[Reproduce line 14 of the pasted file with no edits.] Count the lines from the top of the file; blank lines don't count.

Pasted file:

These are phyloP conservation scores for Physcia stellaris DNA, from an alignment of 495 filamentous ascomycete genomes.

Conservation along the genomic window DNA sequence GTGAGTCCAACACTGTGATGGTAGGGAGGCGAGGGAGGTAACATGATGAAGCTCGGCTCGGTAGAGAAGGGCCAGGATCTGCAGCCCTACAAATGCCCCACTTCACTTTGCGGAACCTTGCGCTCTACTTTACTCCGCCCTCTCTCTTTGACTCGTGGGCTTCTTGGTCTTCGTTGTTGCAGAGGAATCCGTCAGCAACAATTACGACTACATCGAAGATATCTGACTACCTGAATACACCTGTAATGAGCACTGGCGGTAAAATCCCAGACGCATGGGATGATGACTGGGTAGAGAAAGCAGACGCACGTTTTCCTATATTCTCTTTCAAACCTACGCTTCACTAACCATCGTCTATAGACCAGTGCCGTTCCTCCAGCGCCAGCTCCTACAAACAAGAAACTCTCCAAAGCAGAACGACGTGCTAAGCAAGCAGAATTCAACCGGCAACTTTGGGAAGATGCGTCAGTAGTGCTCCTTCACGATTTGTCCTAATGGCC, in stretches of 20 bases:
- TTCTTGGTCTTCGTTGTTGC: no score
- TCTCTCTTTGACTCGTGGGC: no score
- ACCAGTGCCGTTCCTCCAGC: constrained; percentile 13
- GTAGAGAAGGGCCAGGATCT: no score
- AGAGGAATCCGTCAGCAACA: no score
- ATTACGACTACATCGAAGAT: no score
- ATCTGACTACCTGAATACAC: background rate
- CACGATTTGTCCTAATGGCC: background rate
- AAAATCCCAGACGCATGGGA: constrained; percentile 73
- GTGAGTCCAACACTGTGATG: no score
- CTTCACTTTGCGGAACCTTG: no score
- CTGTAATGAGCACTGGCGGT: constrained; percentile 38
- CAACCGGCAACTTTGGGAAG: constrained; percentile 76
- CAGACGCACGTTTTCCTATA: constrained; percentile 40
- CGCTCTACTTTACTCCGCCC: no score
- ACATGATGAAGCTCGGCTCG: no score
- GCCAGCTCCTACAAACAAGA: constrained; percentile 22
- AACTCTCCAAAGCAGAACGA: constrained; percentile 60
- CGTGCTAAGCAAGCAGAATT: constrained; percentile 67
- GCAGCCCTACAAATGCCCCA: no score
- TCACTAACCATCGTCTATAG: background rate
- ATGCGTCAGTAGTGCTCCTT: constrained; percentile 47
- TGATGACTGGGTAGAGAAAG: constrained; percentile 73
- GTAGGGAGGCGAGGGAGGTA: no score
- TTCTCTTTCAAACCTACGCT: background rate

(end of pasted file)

- CTGTAATGAGCACTGGCGGT: constrained; percentile 38